Take My Skin Cancer Prevention Challenge

Carolyn Vachani
Carolyn Vachani, RN, MSN, AOCN

May is Skin Cancer Detection & Prevention Month, and as a melanoma survivor, this awareness month is near and dear to my heart. Melanoma and other skin cancers are some of the most preventable cancers – and one of the easiest to detect early. It’s easier said than done though – to change a lifetime of habits, some that span many generations. I spent many summers at my community pool or running on the beach during our family vacations. Solarcaine was a staple in our bathroom closet. Sunscreen, less so.

Enter the teenage years, tans were IT. This pasty, pale white girl had to have one! So pull out the baby oil and head to the tanning booth. Even I shake my head when I think about it. Would I do it any differently had I known? I like to think so, but hindsight is 20/20. What I can do differently is to make sun safety a part of my kids’ lives – from the start. Teach them not just about SPF, but about finding shade, wearing a hat, avoiding that mid-day sun and making this just part of life, not some extra chore.

It’s a whole culture change – and we know those changes can take years. Problem is, we don’t have years. A skin cancer diagnosis is more common than all other cancers diagnoses combined. Melanoma is the most common cancer diagnosis for 20 somethings and one person dies from melanoma every hour. We’ve got to change the sun worshipping culture with this generation.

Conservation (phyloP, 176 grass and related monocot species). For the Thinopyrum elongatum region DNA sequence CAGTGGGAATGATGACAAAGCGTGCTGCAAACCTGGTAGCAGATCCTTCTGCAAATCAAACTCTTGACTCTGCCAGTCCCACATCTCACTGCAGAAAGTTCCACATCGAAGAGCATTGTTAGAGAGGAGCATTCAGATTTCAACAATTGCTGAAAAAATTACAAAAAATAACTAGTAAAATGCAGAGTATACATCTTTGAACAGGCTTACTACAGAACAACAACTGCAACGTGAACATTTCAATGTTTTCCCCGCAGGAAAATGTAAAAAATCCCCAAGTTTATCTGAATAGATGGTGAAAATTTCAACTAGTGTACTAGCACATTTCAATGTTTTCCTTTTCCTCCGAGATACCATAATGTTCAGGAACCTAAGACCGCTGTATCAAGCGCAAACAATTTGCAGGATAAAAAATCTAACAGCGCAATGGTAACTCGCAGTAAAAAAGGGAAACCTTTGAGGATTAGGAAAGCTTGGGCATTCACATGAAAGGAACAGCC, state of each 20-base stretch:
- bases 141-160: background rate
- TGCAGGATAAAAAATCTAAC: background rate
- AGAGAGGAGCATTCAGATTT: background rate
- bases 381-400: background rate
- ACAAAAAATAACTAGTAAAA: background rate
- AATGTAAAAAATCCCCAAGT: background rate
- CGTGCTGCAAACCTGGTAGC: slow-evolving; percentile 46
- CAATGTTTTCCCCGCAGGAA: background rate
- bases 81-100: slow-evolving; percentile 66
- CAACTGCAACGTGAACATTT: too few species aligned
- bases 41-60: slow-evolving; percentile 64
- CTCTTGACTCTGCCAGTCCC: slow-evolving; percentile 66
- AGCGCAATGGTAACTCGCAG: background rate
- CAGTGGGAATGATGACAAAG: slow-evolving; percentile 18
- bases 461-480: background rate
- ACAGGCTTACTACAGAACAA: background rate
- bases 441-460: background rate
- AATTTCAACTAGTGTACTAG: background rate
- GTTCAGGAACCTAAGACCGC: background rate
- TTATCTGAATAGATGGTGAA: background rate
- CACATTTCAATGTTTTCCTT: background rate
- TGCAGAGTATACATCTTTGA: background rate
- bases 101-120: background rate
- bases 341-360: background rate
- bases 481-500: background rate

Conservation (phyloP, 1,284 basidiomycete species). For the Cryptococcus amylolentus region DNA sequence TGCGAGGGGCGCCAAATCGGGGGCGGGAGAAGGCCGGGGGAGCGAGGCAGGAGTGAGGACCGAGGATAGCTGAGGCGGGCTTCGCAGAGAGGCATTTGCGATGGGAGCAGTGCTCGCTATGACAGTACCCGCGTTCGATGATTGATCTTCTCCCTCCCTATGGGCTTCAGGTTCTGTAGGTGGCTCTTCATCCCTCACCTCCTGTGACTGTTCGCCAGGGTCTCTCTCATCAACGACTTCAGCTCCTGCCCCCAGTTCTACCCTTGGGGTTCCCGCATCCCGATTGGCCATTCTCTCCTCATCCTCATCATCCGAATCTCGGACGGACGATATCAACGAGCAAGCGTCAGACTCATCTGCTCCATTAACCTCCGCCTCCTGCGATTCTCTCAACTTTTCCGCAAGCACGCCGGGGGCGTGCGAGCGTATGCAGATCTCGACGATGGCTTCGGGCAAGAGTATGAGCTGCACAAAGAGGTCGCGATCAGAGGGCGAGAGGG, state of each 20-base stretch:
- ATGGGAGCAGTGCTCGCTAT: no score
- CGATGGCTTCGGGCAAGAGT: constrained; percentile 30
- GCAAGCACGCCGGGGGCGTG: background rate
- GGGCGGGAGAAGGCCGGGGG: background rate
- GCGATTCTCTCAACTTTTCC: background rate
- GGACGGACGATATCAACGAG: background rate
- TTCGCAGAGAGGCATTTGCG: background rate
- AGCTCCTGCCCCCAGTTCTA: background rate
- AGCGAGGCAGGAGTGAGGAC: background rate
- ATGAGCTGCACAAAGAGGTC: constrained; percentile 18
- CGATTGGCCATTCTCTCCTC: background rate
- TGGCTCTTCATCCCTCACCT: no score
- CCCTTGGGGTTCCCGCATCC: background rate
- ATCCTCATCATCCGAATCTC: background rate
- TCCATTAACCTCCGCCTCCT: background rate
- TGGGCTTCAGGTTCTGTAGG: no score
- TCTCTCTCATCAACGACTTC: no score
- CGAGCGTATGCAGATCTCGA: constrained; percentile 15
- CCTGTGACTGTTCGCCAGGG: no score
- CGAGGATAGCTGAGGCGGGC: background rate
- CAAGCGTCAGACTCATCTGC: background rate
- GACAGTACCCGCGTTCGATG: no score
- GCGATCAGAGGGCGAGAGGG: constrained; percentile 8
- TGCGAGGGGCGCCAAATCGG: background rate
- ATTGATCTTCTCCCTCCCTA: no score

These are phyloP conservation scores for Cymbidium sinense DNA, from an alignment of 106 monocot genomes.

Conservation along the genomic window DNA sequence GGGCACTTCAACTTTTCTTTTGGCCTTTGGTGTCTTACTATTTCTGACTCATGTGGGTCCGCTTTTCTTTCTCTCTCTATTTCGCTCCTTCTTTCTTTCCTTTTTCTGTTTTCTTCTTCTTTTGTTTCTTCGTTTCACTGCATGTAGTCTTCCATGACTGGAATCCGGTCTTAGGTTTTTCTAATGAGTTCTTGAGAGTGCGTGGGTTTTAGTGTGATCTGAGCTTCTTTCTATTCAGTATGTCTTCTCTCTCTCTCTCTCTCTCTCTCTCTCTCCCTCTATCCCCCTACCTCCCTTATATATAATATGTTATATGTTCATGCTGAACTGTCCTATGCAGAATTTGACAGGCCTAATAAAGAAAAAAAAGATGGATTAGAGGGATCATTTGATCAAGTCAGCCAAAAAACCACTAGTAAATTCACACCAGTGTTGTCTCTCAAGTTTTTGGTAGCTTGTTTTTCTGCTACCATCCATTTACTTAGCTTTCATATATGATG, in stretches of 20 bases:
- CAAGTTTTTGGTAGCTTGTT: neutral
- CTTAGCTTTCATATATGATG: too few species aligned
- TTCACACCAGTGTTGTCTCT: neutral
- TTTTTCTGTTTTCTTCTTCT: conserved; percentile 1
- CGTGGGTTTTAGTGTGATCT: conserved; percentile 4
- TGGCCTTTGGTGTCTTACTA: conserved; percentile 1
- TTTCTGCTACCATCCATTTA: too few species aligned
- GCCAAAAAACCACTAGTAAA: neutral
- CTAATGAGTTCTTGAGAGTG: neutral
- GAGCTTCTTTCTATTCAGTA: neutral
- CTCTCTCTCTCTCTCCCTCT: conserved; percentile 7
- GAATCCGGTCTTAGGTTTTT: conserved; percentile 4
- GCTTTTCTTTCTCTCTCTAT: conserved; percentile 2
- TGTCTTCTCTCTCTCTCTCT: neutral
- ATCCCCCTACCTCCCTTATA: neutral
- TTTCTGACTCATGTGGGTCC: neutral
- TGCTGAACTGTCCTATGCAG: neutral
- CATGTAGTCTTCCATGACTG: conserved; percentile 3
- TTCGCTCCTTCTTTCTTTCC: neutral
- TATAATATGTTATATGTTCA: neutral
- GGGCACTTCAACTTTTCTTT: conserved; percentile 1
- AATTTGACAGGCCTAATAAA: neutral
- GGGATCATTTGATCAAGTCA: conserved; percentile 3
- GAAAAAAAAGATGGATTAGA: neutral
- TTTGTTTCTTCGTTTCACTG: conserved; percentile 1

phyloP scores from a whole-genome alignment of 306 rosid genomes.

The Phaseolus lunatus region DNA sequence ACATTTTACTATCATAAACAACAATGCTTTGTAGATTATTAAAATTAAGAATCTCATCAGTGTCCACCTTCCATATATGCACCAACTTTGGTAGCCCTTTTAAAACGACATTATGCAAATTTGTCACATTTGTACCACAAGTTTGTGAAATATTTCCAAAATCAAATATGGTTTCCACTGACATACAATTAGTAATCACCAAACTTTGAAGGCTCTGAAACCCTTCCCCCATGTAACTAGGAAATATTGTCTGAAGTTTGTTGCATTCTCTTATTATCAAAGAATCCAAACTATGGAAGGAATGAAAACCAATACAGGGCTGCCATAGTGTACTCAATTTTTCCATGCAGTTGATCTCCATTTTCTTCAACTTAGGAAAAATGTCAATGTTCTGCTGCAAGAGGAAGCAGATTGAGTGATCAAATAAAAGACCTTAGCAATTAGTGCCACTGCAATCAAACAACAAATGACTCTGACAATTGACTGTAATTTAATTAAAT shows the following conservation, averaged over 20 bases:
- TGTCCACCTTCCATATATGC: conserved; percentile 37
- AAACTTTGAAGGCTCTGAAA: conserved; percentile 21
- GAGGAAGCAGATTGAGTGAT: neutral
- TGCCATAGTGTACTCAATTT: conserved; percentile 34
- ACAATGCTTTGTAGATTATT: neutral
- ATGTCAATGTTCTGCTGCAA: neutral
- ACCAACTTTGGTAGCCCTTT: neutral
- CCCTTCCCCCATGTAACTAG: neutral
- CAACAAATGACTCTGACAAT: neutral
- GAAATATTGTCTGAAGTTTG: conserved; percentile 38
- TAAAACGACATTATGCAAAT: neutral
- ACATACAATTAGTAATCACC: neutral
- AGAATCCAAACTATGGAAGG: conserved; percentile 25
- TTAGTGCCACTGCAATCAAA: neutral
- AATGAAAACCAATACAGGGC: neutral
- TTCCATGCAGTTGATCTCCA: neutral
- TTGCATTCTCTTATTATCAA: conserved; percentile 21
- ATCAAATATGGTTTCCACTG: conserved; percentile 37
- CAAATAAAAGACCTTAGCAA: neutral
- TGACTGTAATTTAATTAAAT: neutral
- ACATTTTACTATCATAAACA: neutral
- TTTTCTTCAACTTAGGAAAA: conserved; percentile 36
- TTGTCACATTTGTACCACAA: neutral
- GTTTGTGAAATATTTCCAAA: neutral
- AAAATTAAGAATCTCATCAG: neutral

To get that ball rolling, I challenge you to think about your hobbies, activities and how you interact with the sun. Analyze your sunscreen use – do you really use a shot glass full when applying? When you go to watch your kid’s soccer game, do you seek out the shade? Do you wear a hat and sunglasses? How about long sleeves? Do you apply sunscreen to your kids before the game? Use this awareness month to evaluate your sun safety practices and institute changes.

How well do you know your skin? This is part 2 of your challenge. Know what your moles and other markings look like – front, back, and everywhere in between. My melanoma was found early because I knew something was different. The dermatologist did not think it was anything. But I knew it looked different, and I’m glad I did. If anything looks different over time, talk with your primary care provider or dermatologist.

Ready to get started on the challenge? There’s no time like the present! There are lots of great resources to learn more:


Leave a Reply

Your email address will not be published. Required fields are marked *

This site uses Akismet to reduce spam. Learn how your comment data is processed.